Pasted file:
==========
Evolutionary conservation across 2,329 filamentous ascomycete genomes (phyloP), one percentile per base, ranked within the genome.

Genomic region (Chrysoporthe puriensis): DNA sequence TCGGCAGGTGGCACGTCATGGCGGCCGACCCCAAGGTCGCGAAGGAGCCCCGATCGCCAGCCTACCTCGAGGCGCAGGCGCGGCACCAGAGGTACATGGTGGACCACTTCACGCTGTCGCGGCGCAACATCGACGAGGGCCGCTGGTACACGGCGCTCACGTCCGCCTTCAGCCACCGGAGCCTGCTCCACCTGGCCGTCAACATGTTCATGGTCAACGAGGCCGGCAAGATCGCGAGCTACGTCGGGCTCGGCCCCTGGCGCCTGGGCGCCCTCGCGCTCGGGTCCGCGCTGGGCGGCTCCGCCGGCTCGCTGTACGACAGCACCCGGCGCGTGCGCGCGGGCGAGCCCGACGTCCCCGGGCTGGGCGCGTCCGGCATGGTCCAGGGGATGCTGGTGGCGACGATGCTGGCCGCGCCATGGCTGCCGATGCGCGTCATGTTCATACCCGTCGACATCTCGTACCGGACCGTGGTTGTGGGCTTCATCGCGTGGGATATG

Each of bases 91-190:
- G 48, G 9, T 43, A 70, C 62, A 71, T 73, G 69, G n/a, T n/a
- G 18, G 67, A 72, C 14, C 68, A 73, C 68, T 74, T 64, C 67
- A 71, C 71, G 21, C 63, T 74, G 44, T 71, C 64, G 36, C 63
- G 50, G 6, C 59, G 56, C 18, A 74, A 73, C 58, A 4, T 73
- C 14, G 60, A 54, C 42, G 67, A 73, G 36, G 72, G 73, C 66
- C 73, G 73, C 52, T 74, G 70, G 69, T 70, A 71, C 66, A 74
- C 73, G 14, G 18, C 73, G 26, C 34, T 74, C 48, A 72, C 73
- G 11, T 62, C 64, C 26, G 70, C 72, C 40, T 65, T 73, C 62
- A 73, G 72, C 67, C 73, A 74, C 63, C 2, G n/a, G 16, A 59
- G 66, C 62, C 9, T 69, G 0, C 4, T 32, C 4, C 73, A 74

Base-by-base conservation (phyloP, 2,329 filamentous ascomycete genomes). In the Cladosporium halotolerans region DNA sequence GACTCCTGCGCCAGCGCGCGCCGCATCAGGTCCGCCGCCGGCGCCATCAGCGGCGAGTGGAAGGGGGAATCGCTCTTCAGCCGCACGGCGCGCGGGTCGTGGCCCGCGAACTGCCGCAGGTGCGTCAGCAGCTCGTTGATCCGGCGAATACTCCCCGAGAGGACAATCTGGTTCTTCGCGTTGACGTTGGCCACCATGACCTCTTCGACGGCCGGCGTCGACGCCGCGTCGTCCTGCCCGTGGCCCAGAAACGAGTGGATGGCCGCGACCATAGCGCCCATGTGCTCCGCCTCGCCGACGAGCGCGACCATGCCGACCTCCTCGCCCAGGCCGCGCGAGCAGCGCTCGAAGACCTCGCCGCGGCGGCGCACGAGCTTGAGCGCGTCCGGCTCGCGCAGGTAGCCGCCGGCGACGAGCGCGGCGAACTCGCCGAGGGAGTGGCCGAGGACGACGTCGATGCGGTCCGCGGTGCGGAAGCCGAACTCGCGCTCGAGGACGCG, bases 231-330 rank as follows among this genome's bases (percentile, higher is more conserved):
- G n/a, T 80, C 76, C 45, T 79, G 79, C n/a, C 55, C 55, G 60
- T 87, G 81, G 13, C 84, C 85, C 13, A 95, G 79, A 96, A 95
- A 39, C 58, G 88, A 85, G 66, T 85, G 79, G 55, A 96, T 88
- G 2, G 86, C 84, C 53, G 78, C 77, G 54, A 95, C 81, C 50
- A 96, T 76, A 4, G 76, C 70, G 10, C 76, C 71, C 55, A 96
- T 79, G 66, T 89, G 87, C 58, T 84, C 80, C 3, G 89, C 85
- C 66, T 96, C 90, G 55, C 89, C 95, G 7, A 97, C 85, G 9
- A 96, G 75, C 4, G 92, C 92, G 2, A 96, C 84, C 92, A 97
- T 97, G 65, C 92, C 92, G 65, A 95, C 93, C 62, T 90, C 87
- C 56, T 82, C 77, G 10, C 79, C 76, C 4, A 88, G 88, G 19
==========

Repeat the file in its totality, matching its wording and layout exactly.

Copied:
Evolutionary conservation across 2,329 filamentous ascomycete genomes (phyloP), one percentile per base, ranked within the genome.

Genomic region (Chrysoporthe puriensis): DNA sequence TCGGCAGGTGGCACGTCATGGCGGCCGACCCCAAGGTCGCGAAGGAGCCCCGATCGCCAGCCTACCTCGAGGCGCAGGCGCGGCACCAGAGGTACATGGTGGACCACTTCACGCTGTCGCGGCGCAACATCGACGAGGGCCGCTGGTACACGGCGCTCACGTCCGCCTTCAGCCACCGGAGCCTGCTCCACCTGGCCGTCAACATGTTCATGGTCAACGAGGCCGGCAAGATCGCGAGCTACGTCGGGCTCGGCCCCTGGCGCCTGGGCGCCCTCGCGCTCGGGTCCGCGCTGGGCGGCTCCGCCGGCTCGCTGTACGACAGCACCCGGCGCGTGCGCGCGGGCGAGCCCGACGTCCCCGGGCTGGGCGCGTCCGGCATGGTCCAGGGGATGCTGGTGGCGACGATGCTGGCCGCGCCATGGCTGCCGATGCGCGTCATGTTCATACCCGTCGACATCTCGTACCGGACCGTGGTTGTGGGCTTCATCGCGTGGGATATG

Each of bases 91-190:
- G 48, G 9, T 43, A 70, C 62, A 71, T 73, G 69, G n/a, T n/a
- G 18, G 67, A 72, C 14, C 68, A 73, C 68, T 74, T 64, C 67
- A 71, C 71, G 21, C 63, T 74, G 44, T 71, C 64, G 36, C 63
- G 50, G 6, C 59, G 56, C 18, A 74, A 73, C 58, A 4, T 73
- C 14, G 60, A 54, C 42, G 67, A 73, G 36, G 72, G 73, C 66
- C 73, G 73, C 52, T 74, G 70, G 69, T 70, A 71, C 66, A 74
- C 73, G 14, G 18, C 73, G 26, C 34, T 74, C 48, A 72, C 73
- G 11, T 62, C 64, C 26, G 70, C 72, C 40, T 65, T 73, C 62
- A 73, G 72, C 67, C 73, A 74, C 63, C 2, G n/a, G 16, A 59
- G 66, C 62, C 9, T 69, G 0, C 4, T 32, C 4, C 73, A 74

Base-by-base conservation (phyloP, 2,329 filamentous ascomycete genomes). In the Cladosporium halotolerans region DNA sequence GACTCCTGCGCCAGCGCGCGCCGCATCAGGTCCGCCGCCGGCGCCATCAGCGGCGAGTGGAAGGGGGAATCGCTCTTCAGCCGCACGGCGCGCGGGTCGTGGCCCGCGAACTGCCGCAGGTGCGTCAGCAGCTCGTTGATCCGGCGAATACTCCCCGAGAGGACAATCTGGTTCTTCGCGTTGACGTTGGCCACCATGACCTCTTCGACGGCCGGCGTCGACGCCGCGTCGTCCTGCCCGTGGCCCAGAAACGAGTGGATGGCCGCGACCATAGCGCCCATGTGCTCCGCCTCGCCGACGAGCGCGACCATGCCGACCTCCTCGCCCAGGCCGCGCGAGCAGCGCTCGAAGACCTCGCCGCGGCGGCGCACGAGCTTGAGCGCGTCCGGCTCGCGCAGGTAGCCGCCGGCGACGAGCGCGGCGAACTCGCCGAGGGAGTGGCCGAGGACGACGTCGATGCGGTCCGCGGTGCGGAAGCCGAACTCGCGCTCGAGGACGCG, bases 231-330 rank as follows among this genome's bases (percentile, higher is more conserved):
- G n/a, T 80, C 76, C 45, T 79, G 79, C n/a, C 55, C 55, G 60
- T 87, G 81, G 13, C 84, C 85, C 13, A 95, G 79, A 96, A 95
- A 39, C 58, G 88, A 85, G 66, T 85, G 79, G 55, A 96, T 88
- G 2, G 86, C 84, C 53, G 78, C 77, G 54, A 95, C 81, C 50
- A 96, T 76, A 4, G 76, C 70, G 10, C 76, C 71, C 55, A 96
- T 79, G 66, T 89, G 87, C 58, T 84, C 80, C 3, G 89, C 85
- C 66, T 96, C 90, G 55, C 89, C 95, G 7, A 97, C 85, G 9
- A 96, G 75, C 4, G 92, C 92, G 2, A 96, C 84, C 92, A 97
- T 97, G 65, C 92, C 92, G 65, A 95, C 93, C 62, T 90, C 87
- C 56, T 82, C 77, G 10, C 79, C 76, C 4, A 88, G 88, G 19